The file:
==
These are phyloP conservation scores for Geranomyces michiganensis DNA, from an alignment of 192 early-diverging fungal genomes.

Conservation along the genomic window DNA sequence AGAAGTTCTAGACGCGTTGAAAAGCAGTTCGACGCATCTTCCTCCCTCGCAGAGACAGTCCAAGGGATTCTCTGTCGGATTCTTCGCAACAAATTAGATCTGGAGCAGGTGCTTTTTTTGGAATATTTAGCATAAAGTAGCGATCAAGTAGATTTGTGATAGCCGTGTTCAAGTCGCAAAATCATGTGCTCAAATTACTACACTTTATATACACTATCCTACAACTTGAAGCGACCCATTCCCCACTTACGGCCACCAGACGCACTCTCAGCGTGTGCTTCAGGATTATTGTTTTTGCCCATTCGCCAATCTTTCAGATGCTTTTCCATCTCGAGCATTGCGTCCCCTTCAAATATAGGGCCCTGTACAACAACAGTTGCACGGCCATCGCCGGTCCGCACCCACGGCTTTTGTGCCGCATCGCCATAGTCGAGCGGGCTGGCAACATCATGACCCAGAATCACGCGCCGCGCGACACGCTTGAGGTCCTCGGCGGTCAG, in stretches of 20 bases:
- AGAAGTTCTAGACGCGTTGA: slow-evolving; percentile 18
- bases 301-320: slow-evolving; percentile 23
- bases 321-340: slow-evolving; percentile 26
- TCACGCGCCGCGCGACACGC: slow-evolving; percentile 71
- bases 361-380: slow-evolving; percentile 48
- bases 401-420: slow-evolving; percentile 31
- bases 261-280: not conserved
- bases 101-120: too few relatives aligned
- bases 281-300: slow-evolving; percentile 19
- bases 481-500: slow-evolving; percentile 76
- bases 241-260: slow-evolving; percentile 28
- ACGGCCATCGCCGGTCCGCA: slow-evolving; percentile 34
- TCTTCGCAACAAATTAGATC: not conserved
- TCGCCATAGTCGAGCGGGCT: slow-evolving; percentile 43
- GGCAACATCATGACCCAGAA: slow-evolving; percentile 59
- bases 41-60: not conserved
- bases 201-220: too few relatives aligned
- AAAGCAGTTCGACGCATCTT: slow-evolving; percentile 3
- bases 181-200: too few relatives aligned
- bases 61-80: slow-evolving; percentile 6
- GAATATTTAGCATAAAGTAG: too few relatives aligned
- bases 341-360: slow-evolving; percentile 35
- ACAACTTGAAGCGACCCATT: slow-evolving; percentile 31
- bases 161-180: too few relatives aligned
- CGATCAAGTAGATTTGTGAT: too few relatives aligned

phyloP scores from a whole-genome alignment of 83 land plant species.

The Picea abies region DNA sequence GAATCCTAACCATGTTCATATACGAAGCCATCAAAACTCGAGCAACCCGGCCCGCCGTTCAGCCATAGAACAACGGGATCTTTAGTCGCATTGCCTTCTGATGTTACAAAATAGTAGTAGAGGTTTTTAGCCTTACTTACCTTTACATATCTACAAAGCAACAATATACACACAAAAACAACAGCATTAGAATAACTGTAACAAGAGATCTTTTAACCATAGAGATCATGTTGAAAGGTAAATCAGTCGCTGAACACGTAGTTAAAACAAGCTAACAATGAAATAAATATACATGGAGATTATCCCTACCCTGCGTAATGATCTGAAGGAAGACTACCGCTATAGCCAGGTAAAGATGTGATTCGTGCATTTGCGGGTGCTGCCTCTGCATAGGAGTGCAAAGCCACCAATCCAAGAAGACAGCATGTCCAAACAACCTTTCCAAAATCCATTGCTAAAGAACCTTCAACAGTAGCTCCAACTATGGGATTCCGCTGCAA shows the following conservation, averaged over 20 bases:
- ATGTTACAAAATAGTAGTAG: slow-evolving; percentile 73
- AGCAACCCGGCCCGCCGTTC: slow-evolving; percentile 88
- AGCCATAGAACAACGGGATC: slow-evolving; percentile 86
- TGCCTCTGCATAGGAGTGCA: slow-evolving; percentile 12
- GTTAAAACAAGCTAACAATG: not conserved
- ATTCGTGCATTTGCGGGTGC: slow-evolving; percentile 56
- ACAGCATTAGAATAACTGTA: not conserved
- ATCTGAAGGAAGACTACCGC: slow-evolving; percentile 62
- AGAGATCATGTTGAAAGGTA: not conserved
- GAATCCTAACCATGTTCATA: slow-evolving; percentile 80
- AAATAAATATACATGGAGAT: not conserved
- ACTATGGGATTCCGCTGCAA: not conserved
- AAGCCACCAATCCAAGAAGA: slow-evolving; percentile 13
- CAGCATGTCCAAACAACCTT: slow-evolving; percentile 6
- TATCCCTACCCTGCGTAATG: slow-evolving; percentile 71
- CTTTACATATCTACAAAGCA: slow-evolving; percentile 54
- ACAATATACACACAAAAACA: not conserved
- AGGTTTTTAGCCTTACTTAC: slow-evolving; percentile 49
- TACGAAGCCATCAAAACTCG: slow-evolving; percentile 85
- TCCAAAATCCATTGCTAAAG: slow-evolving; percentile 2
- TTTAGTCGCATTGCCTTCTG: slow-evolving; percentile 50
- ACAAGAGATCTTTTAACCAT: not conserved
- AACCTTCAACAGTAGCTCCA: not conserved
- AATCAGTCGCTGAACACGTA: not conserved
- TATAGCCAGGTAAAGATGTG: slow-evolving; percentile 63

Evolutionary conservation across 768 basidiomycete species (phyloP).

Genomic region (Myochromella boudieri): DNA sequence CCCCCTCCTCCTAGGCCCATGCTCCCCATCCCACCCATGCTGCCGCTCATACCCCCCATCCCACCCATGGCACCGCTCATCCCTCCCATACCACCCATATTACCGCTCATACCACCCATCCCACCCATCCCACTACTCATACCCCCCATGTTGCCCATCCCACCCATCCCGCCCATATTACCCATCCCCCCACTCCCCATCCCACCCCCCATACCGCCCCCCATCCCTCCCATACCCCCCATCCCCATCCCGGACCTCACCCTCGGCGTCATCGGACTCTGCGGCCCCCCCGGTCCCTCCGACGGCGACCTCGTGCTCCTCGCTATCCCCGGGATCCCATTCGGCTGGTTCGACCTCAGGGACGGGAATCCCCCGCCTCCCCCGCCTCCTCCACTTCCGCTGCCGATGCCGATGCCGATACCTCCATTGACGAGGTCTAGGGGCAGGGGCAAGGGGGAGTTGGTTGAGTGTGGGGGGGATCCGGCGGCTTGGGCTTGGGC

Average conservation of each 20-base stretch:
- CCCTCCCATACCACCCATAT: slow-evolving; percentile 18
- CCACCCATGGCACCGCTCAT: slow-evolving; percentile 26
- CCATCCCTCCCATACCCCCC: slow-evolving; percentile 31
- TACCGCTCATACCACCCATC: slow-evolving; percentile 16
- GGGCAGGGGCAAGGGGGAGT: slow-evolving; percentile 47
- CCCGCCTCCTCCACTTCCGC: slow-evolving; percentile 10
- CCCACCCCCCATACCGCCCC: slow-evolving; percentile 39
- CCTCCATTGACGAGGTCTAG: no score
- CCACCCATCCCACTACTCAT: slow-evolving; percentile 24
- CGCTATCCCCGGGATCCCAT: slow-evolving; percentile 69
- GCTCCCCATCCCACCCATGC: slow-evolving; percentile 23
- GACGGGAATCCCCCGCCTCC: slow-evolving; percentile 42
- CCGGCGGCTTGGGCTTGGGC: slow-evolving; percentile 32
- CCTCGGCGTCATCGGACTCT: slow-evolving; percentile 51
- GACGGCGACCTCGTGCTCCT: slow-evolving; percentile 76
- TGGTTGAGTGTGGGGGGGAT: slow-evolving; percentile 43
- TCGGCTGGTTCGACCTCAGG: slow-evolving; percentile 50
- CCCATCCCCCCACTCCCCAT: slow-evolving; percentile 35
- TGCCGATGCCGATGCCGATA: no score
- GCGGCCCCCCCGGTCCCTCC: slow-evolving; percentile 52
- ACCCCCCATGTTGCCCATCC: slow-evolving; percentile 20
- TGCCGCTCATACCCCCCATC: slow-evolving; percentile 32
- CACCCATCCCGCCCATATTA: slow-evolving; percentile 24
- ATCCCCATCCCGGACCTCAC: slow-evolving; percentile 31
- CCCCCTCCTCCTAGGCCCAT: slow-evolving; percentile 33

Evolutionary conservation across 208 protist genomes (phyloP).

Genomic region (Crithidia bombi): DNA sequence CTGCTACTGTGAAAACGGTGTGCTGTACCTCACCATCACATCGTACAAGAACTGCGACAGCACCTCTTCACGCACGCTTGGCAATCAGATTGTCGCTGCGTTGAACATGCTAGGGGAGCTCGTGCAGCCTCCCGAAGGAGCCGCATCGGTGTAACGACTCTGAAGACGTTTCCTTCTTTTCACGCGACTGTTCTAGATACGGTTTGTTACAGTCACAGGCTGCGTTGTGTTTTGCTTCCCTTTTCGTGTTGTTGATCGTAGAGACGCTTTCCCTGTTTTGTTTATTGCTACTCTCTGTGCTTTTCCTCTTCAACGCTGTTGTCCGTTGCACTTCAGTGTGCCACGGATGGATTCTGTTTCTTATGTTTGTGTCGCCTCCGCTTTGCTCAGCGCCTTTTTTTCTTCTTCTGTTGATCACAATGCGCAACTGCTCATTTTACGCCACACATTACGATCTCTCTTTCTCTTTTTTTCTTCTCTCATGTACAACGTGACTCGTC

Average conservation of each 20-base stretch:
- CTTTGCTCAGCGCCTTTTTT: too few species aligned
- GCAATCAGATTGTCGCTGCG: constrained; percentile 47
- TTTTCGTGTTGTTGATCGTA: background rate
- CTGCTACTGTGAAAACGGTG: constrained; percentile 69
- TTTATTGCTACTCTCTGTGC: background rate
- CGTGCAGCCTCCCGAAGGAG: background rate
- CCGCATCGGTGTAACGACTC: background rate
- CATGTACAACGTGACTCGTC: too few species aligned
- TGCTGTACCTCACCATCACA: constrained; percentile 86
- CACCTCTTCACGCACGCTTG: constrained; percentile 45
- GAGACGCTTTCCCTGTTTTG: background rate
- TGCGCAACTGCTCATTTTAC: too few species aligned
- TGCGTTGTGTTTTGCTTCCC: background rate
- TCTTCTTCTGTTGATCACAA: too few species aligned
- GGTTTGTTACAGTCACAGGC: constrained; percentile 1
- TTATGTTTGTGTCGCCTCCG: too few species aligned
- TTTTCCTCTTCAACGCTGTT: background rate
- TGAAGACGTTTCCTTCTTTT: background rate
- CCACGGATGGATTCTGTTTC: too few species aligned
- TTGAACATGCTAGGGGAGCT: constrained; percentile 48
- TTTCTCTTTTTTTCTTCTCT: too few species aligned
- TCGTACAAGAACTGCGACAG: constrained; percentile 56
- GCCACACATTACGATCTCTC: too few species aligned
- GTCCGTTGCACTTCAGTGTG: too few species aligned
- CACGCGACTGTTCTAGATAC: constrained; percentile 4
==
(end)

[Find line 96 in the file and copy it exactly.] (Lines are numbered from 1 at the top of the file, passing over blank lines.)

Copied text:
- GAGACGCTTTCCCTGTTTTG: background rate